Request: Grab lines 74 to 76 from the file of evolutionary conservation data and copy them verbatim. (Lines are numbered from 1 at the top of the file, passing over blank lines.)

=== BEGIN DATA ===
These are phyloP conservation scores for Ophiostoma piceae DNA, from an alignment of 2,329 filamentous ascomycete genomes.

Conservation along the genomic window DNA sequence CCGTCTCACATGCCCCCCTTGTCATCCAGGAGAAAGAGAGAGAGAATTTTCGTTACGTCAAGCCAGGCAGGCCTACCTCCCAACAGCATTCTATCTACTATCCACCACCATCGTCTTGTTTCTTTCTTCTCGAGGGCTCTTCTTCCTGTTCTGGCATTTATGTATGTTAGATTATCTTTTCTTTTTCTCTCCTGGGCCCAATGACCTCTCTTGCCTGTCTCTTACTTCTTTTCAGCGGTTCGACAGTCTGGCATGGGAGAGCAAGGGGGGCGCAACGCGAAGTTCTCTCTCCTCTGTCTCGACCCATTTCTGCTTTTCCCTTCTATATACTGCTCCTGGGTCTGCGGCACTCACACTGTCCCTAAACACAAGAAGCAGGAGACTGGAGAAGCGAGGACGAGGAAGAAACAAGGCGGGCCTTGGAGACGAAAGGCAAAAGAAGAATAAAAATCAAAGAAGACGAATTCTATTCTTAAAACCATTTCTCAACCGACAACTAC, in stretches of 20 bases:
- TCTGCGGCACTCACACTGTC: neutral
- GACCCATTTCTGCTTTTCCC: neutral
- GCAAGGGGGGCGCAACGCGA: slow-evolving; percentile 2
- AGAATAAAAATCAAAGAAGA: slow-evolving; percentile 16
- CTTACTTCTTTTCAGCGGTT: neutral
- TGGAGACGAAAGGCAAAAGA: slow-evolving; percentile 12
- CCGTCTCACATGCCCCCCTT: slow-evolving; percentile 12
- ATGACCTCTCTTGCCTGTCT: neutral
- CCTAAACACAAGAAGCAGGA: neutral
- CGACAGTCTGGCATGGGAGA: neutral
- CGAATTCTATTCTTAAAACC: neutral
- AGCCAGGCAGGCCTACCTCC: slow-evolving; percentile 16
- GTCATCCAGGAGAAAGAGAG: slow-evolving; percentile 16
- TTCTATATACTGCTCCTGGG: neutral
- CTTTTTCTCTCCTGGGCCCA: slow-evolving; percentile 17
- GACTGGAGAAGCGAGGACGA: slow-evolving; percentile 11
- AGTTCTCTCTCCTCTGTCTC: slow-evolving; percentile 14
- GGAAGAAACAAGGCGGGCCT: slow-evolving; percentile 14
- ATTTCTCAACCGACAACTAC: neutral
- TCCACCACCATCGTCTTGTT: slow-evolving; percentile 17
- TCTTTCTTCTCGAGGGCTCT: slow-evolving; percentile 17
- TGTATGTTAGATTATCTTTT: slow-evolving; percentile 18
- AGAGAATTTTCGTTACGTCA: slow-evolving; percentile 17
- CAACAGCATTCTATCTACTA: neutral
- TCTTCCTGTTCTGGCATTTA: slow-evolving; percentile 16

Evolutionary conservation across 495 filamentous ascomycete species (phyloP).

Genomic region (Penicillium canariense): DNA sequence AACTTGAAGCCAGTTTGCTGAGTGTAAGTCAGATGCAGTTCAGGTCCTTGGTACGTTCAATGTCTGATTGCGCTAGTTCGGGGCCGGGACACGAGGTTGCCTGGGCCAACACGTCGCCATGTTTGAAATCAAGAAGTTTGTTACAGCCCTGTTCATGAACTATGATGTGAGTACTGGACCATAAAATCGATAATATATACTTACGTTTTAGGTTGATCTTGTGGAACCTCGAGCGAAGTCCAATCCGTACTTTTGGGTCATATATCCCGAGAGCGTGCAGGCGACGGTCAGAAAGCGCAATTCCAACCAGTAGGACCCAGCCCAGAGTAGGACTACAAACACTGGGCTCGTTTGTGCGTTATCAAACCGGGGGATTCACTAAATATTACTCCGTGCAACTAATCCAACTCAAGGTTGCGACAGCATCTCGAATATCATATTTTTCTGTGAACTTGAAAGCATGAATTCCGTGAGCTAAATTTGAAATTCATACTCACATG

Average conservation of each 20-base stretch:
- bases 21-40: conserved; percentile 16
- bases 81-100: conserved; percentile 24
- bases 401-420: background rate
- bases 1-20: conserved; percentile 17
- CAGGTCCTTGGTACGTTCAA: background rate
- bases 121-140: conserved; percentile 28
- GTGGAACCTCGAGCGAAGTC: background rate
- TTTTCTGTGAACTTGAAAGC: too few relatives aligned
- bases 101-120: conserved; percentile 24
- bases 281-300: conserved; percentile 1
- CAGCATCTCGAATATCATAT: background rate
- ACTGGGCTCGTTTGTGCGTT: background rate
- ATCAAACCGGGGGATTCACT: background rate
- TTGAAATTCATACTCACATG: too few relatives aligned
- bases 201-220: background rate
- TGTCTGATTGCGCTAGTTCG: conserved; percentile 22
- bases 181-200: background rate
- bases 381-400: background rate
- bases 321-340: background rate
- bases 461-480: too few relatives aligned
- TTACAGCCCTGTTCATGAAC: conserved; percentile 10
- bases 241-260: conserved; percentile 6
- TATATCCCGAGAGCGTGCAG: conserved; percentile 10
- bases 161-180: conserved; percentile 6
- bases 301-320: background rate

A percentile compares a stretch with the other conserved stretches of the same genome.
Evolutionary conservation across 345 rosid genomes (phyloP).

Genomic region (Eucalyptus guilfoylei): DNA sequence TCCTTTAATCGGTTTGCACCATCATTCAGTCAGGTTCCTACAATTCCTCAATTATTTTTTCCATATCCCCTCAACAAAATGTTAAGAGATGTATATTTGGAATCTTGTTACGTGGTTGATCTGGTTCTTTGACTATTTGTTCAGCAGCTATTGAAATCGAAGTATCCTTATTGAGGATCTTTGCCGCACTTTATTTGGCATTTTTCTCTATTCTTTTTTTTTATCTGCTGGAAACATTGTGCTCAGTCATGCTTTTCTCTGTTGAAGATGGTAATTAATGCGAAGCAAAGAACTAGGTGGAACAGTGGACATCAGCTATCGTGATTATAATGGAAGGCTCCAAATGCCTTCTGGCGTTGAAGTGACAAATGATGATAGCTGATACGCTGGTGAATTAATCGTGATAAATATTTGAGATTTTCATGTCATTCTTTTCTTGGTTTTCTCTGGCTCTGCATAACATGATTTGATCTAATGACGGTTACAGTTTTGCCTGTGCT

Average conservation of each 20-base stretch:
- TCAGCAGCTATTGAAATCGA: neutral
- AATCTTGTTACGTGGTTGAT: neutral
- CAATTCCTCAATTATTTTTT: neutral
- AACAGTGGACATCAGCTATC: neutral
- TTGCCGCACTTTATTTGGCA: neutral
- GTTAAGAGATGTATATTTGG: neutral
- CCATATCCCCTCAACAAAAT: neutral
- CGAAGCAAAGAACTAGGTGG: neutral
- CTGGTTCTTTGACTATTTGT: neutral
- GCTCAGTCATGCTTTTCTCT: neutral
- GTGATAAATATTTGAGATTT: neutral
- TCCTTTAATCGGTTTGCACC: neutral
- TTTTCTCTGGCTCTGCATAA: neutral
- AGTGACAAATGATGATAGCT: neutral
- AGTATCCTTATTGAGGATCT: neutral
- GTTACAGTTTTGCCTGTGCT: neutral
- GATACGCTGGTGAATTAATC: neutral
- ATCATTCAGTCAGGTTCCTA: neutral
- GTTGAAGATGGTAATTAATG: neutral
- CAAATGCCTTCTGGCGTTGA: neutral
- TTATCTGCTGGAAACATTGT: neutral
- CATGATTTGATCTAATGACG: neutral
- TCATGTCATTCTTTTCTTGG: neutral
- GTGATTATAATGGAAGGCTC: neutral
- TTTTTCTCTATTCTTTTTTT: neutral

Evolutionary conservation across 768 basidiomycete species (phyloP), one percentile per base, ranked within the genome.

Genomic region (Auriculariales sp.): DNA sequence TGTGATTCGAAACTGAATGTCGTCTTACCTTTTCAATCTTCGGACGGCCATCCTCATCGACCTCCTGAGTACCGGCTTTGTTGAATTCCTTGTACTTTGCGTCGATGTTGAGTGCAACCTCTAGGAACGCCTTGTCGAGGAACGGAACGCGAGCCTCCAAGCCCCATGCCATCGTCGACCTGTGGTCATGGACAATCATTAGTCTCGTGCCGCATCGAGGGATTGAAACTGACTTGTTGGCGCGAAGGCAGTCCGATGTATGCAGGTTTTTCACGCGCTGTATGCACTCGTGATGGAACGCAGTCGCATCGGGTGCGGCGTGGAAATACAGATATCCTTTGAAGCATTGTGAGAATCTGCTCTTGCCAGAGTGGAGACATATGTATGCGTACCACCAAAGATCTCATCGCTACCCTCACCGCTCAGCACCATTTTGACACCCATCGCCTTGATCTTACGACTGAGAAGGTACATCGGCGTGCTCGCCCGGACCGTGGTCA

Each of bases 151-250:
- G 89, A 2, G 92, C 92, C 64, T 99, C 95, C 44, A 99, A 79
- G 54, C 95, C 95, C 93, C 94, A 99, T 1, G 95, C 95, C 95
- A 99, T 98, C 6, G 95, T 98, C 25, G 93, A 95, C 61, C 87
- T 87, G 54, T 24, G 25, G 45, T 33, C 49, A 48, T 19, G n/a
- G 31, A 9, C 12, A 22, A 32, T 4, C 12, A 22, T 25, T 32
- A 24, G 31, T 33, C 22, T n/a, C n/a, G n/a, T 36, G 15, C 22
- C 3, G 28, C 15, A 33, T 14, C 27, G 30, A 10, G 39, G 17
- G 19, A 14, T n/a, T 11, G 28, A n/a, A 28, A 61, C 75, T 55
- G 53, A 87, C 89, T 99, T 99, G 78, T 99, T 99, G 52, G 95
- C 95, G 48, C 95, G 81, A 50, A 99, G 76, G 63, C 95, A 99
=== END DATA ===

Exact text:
- AGTATCCTTATTGAGGATCT: neutral
- GTTACAGTTTTGCCTGTGCT: neutral
- GATACGCTGGTGAATTAATC: neutral